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22 August
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HistoryPodcast 74 – Clara Barton

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A request from Abby…

Her full name was Clarissa Harlowe Barton. She was a humanitarian and founder of the American Red Cross, known as the “angel of the battlefield”. Born on December 25, 1821 in Oxford, Mass., the youngest of 5 children in a middle-class family, Barton was educated at home, and at 15 started teaching school. In addtion to the Foundation of the American Red Cross, she established a free public school in Bordentown, N.J. Though she is remembered as the founder of the American Red Cross, her only prewar medical experience came when for 2 years she nursed an invalid brother.

HP74 – Clara Barton.mp3 5:15 – 5MB

Sources:
American Red Cross
Clara Barton Biography
Encyclopedia Britannica

Links:
History On Air

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This is a request from quiet possibly our youngest listener. Abby Phillips age 7, daughter of Shane from Texas. I hope you like the episode Abby!

Her full name was Clarissa Harlowe Barton. She was a humanitarian and founder of the American Red Cross, known as the “angel of the battlefield”.

Born on December 25, 1821 in Oxford, Mass., the youngest of 5 children in a middle-class family, Barton was educated at home, and at 15 started teaching school. In addtion to the Foundation of the American Red Cross, she established a free public school in Bordentown, N.J. Though she is remembered as the founder of the American Red Cross, her only prewar medical experience came when for 2 years she nursed an invalid brother.

After 18 years as a schoolteacher in Massachusetts and New Jersey, Barton moved to Washington, D.C., and became a clerk in the U.S. Patent Office.

In 1865, at the request of President Abraham Lincoln, she set up a bureau of records to aid in the search for missing men. While she was in Europe for a rest, the Franco-German War broke out, and she again distributed relief supplies to war victims. She helped with the effort to identify 13,000 unknown Union dead at the horrific prisoner-of-war camp at Andersonville, Ga. This experience launched her on a nationwide campaign to identify soldiers missing during the Civil War. She published lists of names in newspapers and exchanged letters with veterans and soldiers’ families. The search for missing soldiers and years of toil during the Civil War physically debilitated Miss Barton. Her doctors recommended a restful trip to Europe.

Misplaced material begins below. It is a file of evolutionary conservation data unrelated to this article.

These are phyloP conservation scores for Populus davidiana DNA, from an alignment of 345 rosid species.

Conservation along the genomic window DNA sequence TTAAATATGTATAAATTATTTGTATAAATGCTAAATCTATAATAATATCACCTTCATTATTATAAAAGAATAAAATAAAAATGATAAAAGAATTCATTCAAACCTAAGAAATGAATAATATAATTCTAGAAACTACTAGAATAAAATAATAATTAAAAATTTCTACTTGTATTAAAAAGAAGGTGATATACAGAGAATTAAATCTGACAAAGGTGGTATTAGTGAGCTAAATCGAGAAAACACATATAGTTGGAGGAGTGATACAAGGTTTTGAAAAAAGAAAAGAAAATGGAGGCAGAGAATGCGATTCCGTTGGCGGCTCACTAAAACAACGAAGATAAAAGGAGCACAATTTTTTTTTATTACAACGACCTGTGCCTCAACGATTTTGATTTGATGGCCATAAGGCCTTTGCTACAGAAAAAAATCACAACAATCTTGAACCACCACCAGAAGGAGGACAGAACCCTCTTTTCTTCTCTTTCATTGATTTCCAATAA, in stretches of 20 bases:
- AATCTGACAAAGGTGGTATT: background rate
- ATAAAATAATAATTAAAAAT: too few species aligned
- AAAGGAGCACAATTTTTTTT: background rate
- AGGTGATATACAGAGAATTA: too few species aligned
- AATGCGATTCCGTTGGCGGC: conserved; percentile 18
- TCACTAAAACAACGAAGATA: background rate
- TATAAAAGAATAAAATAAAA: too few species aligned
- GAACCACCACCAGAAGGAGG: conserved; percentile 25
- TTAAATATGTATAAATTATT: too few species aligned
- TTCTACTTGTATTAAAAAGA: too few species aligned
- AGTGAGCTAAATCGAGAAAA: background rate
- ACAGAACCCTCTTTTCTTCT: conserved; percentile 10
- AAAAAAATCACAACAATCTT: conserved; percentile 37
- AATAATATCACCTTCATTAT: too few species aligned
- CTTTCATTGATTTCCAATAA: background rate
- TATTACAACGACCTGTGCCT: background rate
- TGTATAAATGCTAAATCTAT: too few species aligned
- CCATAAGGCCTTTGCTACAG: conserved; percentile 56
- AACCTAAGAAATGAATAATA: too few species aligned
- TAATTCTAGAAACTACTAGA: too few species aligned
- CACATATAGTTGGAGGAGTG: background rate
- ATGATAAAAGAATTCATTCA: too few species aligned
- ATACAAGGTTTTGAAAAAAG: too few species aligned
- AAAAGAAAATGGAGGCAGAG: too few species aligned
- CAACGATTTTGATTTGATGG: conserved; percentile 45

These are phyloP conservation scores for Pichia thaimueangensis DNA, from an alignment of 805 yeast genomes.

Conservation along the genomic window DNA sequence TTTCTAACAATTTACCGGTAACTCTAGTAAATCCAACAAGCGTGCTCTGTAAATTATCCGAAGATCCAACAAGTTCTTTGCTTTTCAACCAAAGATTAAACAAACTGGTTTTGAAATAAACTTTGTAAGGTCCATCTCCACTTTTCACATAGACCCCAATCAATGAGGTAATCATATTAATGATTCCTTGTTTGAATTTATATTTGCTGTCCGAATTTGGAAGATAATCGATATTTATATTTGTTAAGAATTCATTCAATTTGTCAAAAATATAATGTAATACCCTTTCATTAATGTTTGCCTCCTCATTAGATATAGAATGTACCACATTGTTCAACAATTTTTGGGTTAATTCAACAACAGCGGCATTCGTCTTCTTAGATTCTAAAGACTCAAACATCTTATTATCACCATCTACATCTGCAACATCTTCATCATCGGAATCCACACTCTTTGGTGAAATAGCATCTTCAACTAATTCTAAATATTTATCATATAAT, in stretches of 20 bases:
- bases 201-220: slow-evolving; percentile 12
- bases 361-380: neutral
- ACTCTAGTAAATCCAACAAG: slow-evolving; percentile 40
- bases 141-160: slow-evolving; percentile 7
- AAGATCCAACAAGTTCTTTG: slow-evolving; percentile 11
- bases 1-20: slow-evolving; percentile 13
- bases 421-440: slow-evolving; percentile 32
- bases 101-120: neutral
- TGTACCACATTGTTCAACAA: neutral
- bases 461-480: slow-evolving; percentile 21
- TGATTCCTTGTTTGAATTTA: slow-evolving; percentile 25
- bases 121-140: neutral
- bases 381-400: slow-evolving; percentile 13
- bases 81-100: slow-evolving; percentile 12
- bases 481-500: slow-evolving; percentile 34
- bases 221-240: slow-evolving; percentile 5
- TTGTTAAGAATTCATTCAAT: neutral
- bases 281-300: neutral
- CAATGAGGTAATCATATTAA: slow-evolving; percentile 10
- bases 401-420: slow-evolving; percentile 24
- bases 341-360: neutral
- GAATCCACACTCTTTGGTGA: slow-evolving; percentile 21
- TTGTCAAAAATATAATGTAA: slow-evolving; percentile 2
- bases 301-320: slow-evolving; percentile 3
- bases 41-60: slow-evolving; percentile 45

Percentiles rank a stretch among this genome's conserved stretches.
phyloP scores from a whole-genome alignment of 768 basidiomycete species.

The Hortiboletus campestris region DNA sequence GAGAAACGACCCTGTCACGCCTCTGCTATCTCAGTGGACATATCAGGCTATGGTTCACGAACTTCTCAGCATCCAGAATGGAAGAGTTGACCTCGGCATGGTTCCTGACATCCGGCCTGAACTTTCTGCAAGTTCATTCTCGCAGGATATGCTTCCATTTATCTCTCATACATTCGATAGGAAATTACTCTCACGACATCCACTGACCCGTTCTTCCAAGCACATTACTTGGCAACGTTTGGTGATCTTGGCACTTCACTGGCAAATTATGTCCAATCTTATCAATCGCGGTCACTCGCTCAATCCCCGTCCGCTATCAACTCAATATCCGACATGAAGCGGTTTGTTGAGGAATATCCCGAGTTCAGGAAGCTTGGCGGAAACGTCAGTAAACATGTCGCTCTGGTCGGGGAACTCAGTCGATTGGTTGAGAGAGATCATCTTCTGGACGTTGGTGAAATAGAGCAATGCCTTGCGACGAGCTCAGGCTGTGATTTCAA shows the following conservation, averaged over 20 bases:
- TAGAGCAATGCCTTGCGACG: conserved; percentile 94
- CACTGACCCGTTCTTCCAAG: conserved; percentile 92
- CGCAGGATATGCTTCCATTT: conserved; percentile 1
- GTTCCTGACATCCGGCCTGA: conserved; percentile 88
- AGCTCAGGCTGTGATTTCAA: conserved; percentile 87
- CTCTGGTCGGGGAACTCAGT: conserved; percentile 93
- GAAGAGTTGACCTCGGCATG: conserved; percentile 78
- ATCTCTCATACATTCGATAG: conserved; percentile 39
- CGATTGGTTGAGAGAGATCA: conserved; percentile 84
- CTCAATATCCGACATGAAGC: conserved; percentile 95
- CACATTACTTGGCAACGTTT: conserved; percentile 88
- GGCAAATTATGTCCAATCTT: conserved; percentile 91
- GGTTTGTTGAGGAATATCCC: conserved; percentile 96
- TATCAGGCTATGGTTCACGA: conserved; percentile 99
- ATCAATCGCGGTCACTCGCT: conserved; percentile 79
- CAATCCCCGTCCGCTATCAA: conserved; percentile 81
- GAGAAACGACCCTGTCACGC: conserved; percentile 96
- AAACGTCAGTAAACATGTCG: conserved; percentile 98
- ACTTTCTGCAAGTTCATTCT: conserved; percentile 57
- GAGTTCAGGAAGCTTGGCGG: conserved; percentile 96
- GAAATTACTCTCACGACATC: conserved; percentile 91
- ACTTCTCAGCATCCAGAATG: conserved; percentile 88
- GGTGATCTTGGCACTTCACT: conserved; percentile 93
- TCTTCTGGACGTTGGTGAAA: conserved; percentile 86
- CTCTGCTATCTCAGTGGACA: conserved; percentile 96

Although still ailing, another crisis jolted Miss Barton into action. The outbreak of war in 1870 between France and Prussia (part of modern-day Germany) brought hardship to many French civilians. Miss Barton joined the relief effort, and in the process, was impressed with a new organization–the Red Cross.

On May 21, 1881 in Washington, D.C., she established the American Red Cross. In 1882 she succeeded in having the United States sign the Geneva Agreement on the treatment of the sick, wounded, and dead in battle and the handling of prisoners of war. Barton’s organization took its service beyond that of the International Red Cross Movement by adding disaster relief to battlefield assistance. She wrote the American amendment to the constitution of the Red Cross, which provides for the distribution of relief not only in war but also in times of such calamities as famines floods, earthquakes, cyclones, and pestilence.

Barton conducted relief for sufferers from disasters in the 1880s and 1890s and served in Cuba during the Spanish-American War in 1898.

The natural disaster with the highest death toll in U.S. history was the Galveston, Texas, hurricane of 1900 in which an estimated 6,000 people were killed. Clara Barton, founder and president of the American Red Cross in 1900, gathered a team and traveled by train from Washington, D.C., to Galveston as soon as she heard the news of the disaster to provide relief.

She served as president of the American Red Cross until 1904, when, under increasing critisim of her arbitrary leadership, she stepped down to avoid further dissension within the organization. She wrote several books, including History of the Red Cross in 1882 and The Red Cross in Peace and War in 1899. She retired to her home at Glen Echo, outside Washington, D.C., where she died April 12, 1912.

Biographies are P.H. Epler, Life of Clara Barton, and Ishbel Ross, Angel of the Battlefield: The Life of Clara Barton (1956).

From Encyclopedia Britannica

American Red Cross – http://www.redcross.org/faq/0,1096,0_315_,00.html#381

Clara Barton Biography – http://www.civilwarhome.com/bartonbio.htm

This episodes frapper mappers are:

  1. Celio Barreto from Osaka, Japan he says “Great work!! I enjoy listening to your podcasts a lot. Maybe someday I’ll set one up regarding japan. Great job! I anxiously await for a new history podcast each week!”
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  5. Shane Phillips from Lewisville, Texas
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